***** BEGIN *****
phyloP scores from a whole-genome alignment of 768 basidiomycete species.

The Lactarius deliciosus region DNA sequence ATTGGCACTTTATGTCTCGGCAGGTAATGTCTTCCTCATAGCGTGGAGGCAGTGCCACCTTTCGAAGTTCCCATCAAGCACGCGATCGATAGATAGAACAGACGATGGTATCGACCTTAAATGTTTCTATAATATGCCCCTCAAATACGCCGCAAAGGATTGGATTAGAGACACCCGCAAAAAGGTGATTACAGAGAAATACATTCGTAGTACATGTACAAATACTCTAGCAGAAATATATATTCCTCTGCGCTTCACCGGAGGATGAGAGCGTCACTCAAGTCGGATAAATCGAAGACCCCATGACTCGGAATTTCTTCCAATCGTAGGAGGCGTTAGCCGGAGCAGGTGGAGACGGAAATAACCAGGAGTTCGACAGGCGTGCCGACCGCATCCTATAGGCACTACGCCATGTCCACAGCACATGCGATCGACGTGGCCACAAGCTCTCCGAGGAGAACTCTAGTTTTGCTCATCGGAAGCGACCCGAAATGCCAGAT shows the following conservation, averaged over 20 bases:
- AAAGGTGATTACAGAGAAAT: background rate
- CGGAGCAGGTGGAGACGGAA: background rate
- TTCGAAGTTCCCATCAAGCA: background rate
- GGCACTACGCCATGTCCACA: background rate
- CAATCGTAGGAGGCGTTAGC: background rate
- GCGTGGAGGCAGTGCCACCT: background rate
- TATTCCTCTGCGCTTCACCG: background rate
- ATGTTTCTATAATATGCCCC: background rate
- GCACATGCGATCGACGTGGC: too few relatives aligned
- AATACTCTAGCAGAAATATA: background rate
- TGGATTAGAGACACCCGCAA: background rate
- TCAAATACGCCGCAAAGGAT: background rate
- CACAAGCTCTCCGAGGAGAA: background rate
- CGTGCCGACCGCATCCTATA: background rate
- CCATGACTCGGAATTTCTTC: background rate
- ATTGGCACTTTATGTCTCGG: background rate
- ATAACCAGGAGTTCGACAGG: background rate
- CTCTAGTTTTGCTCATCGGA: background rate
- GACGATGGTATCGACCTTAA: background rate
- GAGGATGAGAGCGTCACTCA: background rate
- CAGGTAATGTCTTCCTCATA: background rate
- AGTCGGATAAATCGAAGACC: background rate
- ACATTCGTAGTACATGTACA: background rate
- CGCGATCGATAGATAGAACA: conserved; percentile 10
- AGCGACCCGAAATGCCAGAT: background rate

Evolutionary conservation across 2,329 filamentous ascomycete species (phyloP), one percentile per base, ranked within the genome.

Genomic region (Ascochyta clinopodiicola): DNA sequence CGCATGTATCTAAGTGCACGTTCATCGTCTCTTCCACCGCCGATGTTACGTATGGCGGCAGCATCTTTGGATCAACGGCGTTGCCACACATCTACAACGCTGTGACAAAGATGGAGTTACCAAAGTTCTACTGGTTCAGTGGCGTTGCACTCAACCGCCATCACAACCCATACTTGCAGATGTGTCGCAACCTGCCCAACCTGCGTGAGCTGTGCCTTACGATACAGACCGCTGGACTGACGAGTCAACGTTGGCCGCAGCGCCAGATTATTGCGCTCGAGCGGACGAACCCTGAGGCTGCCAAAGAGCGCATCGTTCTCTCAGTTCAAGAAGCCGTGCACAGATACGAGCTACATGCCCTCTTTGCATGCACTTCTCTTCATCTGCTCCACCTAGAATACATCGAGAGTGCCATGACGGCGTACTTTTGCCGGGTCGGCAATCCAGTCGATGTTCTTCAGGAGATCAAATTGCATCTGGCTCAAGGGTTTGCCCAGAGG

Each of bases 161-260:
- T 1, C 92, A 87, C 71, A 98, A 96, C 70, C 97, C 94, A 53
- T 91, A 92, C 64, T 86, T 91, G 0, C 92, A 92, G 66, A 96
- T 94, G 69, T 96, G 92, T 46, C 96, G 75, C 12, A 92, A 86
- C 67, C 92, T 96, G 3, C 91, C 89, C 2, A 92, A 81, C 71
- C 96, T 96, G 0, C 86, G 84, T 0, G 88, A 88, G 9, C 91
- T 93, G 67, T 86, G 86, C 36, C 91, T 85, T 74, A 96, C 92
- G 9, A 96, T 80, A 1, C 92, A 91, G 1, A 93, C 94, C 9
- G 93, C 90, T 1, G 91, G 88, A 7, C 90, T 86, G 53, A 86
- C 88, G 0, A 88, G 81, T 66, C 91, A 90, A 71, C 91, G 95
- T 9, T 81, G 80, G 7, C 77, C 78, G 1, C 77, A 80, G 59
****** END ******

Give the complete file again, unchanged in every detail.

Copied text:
phyloP scores from a whole-genome alignment of 768 basidiomycete species.

The Lactarius deliciosus region DNA sequence ATTGGCACTTTATGTCTCGGCAGGTAATGTCTTCCTCATAGCGTGGAGGCAGTGCCACCTTTCGAAGTTCCCATCAAGCACGCGATCGATAGATAGAACAGACGATGGTATCGACCTTAAATGTTTCTATAATATGCCCCTCAAATACGCCGCAAAGGATTGGATTAGAGACACCCGCAAAAAGGTGATTACAGAGAAATACATTCGTAGTACATGTACAAATACTCTAGCAGAAATATATATTCCTCTGCGCTTCACCGGAGGATGAGAGCGTCACTCAAGTCGGATAAATCGAAGACCCCATGACTCGGAATTTCTTCCAATCGTAGGAGGCGTTAGCCGGAGCAGGTGGAGACGGAAATAACCAGGAGTTCGACAGGCGTGCCGACCGCATCCTATAGGCACTACGCCATGTCCACAGCACATGCGATCGACGTGGCCACAAGCTCTCCGAGGAGAACTCTAGTTTTGCTCATCGGAAGCGACCCGAAATGCCAGAT shows the following conservation, averaged over 20 bases:
- AAAGGTGATTACAGAGAAAT: background rate
- CGGAGCAGGTGGAGACGGAA: background rate
- TTCGAAGTTCCCATCAAGCA: background rate
- GGCACTACGCCATGTCCACA: background rate
- CAATCGTAGGAGGCGTTAGC: background rate
- GCGTGGAGGCAGTGCCACCT: background rate
- TATTCCTCTGCGCTTCACCG: background rate
- ATGTTTCTATAATATGCCCC: background rate
- GCACATGCGATCGACGTGGC: too few relatives aligned
- AATACTCTAGCAGAAATATA: background rate
- TGGATTAGAGACACCCGCAA: background rate
- TCAAATACGCCGCAAAGGAT: background rate
- CACAAGCTCTCCGAGGAGAA: background rate
- CGTGCCGACCGCATCCTATA: background rate
- CCATGACTCGGAATTTCTTC: background rate
- ATTGGCACTTTATGTCTCGG: background rate
- ATAACCAGGAGTTCGACAGG: background rate
- CTCTAGTTTTGCTCATCGGA: background rate
- GACGATGGTATCGACCTTAA: background rate
- GAGGATGAGAGCGTCACTCA: background rate
- CAGGTAATGTCTTCCTCATA: background rate
- AGTCGGATAAATCGAAGACC: background rate
- ACATTCGTAGTACATGTACA: background rate
- CGCGATCGATAGATAGAACA: conserved; percentile 10
- AGCGACCCGAAATGCCAGAT: background rate

Evolutionary conservation across 2,329 filamentous ascomycete species (phyloP), one percentile per base, ranked within the genome.

Genomic region (Ascochyta clinopodiicola): DNA sequence CGCATGTATCTAAGTGCACGTTCATCGTCTCTTCCACCGCCGATGTTACGTATGGCGGCAGCATCTTTGGATCAACGGCGTTGCCACACATCTACAACGCTGTGACAAAGATGGAGTTACCAAAGTTCTACTGGTTCAGTGGCGTTGCACTCAACCGCCATCACAACCCATACTTGCAGATGTGTCGCAACCTGCCCAACCTGCGTGAGCTGTGCCTTACGATACAGACCGCTGGACTGACGAGTCAACGTTGGCCGCAGCGCCAGATTATTGCGCTCGAGCGGACGAACCCTGAGGCTGCCAAAGAGCGCATCGTTCTCTCAGTTCAAGAAGCCGTGCACAGATACGAGCTACATGCCCTCTTTGCATGCACTTCTCTTCATCTGCTCCACCTAGAATACATCGAGAGTGCCATGACGGCGTACTTTTGCCGGGTCGGCAATCCAGTCGATGTTCTTCAGGAGATCAAATTGCATCTGGCTCAAGGGTTTGCCCAGAGG

Each of bases 161-260:
- T 1, C 92, A 87, C 71, A 98, A 96, C 70, C 97, C 94, A 53
- T 91, A 92, C 64, T 86, T 91, G 0, C 92, A 92, G 66, A 96
- T 94, G 69, T 96, G 92, T 46, C 96, G 75, C 12, A 92, A 86
- C 67, C 92, T 96, G 3, C 91, C 89, C 2, A 92, A 81, C 71
- C 96, T 96, G 0, C 86, G 84, T 0, G 88, A 88, G 9, C 91
- T 93, G 67, T 86, G 86, C 36, C 91, T 85, T 74, A 96, C 92
- G 9, A 96, T 80, A 1, C 92, A 91, G 1, A 93, C 94, C 9
- G 93, C 90, T 1, G 91, G 88, A 7, C 90, T 86, G 53, A 86
- C 88, G 0, A 88, G 81, T 66, C 91, A 90, A 71, C 91, G 95
- T 9, T 81, G 80, G 7, C 77, C 78, G 1, C 77, A 80, G 59